"(Keshi) tries to psyche us up as much as possible. As well as that, he is a father who advises us. He's a really good man to play under."

They may be the lowest-ranked African side heading to Brazil but, provided Keshi can maintain harmony in the camp, Nigeria could continue their resurgence and help banish the memories of 2010.

Player Profile (John Obi Mikel)Edit

Position: Midfielder
Date of Birth: April 22, 1987
Club: Chelsea
International Debut: v Libya (August 17, 2005)
World Cup Appearances: 0
World Cup Goals: 0

Having been the subject of much hype as a young prospect, John Obi Mikel may never have a better chance to make certain of a place in Nigeria's proud footballing folklore.

The 27-year-old has been a regular under a succession of managers at Chelsea, but has not enjoyed as much continuity at international level due to disagreements with coaches and injury setbacks.

However, he will be looked upon to play a key role at the FIFA World Cup for a Nigeria side that head into the tournament with reason for optimism.

Not only did they win the Africa Cup of Nations last year, but Mikel was voted the continent's second-best player in 2013 behind Yaya Toure of the Ivory Coast.

That marked a notable achievement, given that no Nigerian had earned a top-three finish in voting for the award since Jay-Jay Okocha in 2004.

After years of struggling to live up to the price tag that accompanied his move to Chelsea from Norwegian outfit Lyn, Mikel appears to have finally blossomed.

He will doubtless be eager to shine in Brazil and show why his current club battled Manchester United for his signature as a teenager.

Despite winning plenty of silverware since his controversial move to Stamford Bridge, which saw Chelsea reach a settlement with Lyn and United, the Africa Cup of Nations remains the only trophy Mikel has collected on international duty.

While Nigeria, who have been grouped with Argentina, Bosnia-Herzegovina and Iran, face a stiff task to reach the latter stages of the World Cup, Mikel can play a key role by dominating midfield as he did against the likes of Toure and Ghana's Michael Essien in South Africa last year.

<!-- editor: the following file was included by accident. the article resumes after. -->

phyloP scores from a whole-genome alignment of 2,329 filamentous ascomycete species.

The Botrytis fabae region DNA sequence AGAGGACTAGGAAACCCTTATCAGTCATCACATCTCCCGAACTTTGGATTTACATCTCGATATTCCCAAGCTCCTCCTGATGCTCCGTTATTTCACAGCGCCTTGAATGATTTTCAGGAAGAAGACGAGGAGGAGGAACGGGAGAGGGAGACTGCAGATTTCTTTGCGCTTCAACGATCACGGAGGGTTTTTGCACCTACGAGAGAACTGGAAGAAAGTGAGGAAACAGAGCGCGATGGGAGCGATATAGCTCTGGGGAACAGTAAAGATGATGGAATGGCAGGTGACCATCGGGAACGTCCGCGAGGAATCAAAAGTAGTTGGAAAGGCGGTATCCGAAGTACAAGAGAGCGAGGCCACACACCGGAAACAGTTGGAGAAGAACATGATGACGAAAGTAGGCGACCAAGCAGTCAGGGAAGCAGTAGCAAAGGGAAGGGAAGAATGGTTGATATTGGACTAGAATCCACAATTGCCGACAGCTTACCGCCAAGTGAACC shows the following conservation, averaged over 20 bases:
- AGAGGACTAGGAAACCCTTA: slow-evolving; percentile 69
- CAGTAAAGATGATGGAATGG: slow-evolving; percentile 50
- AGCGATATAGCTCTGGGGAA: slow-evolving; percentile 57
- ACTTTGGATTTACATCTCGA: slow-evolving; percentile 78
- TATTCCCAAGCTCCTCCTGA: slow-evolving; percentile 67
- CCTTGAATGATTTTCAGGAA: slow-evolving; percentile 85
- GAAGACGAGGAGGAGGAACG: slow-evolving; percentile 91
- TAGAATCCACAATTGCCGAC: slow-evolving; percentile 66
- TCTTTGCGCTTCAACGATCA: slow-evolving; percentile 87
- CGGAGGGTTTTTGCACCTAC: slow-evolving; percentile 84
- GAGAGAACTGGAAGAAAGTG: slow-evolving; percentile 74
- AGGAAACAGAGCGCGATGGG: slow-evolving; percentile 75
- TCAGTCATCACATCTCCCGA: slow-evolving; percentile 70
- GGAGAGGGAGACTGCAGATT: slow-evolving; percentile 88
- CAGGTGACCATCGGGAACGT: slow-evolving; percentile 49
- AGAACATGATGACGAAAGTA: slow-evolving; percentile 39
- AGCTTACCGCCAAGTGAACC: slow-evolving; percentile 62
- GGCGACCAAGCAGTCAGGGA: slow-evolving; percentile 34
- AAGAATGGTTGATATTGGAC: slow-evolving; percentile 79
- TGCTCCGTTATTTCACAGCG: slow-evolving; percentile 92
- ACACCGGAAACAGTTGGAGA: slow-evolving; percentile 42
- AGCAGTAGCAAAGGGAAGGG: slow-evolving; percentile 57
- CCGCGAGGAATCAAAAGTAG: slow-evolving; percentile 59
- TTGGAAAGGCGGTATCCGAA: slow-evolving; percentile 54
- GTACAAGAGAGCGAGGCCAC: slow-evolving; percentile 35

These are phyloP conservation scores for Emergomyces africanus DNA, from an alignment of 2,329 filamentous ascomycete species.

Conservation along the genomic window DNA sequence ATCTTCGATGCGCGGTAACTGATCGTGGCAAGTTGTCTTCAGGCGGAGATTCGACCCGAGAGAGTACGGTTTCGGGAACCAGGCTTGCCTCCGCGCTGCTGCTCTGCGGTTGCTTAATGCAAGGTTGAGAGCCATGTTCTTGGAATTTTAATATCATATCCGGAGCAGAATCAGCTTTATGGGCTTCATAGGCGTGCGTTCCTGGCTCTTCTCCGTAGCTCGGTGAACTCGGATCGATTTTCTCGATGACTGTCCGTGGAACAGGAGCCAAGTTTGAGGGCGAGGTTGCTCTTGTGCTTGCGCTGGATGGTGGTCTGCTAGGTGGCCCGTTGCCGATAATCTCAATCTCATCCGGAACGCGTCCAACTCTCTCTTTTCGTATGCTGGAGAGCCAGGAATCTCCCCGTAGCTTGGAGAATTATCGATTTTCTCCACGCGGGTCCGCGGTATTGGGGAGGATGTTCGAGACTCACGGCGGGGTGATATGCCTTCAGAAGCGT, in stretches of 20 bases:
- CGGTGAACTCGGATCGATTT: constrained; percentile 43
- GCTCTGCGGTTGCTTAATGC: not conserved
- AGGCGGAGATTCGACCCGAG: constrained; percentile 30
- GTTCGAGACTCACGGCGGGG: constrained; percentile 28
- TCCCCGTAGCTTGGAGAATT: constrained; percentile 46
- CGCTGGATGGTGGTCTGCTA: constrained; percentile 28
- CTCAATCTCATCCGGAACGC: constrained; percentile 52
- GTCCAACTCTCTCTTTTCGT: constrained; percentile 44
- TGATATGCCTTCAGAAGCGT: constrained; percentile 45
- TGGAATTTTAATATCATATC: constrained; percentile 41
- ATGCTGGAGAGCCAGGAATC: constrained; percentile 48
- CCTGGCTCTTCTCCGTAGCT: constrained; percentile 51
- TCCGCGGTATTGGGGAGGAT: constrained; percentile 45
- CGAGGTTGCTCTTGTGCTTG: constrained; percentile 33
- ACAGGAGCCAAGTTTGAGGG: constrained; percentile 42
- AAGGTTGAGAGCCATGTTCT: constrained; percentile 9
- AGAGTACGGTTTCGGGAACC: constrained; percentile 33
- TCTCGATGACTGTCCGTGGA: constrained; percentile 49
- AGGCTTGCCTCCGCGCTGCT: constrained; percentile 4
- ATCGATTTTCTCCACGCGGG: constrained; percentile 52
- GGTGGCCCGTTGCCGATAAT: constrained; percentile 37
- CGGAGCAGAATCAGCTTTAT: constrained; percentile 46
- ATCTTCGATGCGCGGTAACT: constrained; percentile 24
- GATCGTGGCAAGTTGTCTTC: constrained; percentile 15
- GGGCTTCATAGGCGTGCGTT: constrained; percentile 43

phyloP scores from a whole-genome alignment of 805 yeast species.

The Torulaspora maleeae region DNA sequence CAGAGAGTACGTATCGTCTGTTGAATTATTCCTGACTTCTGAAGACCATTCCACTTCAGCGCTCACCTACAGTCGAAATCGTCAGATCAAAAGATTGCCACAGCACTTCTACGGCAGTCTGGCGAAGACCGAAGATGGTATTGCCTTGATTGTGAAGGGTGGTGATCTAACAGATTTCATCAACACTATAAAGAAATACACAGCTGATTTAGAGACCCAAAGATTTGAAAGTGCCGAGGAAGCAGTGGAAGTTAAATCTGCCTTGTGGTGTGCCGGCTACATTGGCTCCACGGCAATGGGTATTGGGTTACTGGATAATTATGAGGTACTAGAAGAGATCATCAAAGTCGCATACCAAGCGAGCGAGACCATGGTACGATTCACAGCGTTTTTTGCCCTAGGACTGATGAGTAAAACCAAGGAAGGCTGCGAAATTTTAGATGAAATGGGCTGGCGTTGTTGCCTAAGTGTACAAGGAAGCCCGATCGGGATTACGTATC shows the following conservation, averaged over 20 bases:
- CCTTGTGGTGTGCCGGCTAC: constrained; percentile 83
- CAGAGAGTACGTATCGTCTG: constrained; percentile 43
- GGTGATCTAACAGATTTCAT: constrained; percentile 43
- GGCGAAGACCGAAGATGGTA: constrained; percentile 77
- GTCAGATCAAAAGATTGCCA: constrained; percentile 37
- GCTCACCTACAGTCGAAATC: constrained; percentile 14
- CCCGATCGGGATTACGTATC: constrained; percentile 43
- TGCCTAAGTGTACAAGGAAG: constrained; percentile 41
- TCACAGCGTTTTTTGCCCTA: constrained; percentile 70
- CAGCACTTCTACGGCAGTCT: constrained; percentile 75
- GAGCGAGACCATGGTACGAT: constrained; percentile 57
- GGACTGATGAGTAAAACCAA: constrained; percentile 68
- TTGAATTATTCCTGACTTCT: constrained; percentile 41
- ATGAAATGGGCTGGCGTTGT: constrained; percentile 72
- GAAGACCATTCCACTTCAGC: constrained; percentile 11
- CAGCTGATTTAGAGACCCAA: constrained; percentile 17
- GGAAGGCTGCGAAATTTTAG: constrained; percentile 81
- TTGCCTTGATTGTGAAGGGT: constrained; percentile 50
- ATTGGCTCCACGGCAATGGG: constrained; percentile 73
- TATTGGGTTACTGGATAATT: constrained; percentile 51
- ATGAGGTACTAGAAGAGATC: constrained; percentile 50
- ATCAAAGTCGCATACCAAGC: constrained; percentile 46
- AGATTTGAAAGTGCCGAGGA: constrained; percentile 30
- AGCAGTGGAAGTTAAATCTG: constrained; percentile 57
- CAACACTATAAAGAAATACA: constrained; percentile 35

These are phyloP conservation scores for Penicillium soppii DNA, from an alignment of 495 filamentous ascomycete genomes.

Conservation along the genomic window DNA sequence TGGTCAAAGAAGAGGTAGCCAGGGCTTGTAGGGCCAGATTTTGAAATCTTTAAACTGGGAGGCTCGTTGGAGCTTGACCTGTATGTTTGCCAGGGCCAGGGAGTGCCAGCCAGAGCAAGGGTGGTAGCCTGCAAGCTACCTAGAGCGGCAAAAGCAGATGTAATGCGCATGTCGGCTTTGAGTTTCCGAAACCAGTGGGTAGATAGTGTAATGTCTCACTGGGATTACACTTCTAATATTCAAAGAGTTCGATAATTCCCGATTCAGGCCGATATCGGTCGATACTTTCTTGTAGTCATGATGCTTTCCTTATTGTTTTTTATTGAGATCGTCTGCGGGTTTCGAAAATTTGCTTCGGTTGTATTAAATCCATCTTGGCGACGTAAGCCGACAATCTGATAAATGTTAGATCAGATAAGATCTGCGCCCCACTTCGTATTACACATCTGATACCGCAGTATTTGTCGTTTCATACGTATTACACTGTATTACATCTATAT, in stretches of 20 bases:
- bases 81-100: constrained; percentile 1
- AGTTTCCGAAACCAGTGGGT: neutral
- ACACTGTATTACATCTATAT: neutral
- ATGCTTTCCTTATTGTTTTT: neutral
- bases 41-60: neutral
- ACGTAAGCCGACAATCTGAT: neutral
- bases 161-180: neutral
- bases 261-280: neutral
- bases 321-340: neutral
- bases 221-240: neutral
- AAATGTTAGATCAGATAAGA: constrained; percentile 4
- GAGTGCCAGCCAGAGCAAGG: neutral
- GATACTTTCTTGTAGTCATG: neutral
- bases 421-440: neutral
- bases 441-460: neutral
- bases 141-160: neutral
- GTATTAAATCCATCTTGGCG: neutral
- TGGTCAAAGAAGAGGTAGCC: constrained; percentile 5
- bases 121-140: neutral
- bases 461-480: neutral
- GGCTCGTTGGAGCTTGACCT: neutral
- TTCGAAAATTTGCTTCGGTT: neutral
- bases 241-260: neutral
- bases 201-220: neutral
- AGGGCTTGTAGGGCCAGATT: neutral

He has not always been the most popular figure among Nigeria fans, with particularly negative headlines surrounding his suspension from the national team in 2007 after he pulled out of a match against Uganda.

Mikel, who cited a hamstring injury as the reason for his withdrawal, has been content to let his football do the talking since Stephen Keshi took over as coach in November 2011.

Yet Keshi recently admitted that he very nearly left the player out in the cold following his appointment.

"His agent called and I refused to talk to him. So Mikel called back again and I said 'let's talk'," Keshi told Al Jazeera.

"At that point, almost 80 per cent of Nigerians didn't want to see him in the national squad. And I told him that.

"But I also took the risk and he agreed to the conditions. Ever since then, he's been a great professional with a great attitude in training. He's a different Mikel and I told him to enjoy his game and have fun."

After helping Nigeria become champions of Africa, Mikel once again has the chance to fulfil the potential that saw him named the second-best player at the FIFA Under-20 World Cup in 2005, behind Lionel Messi.

And should the dynamic midfielder prosper in Brazil, Nigeria could yet emulate their achievement in reaching the last 16 in 1994 and 1998.

News SourcesEdit

Daily Independent: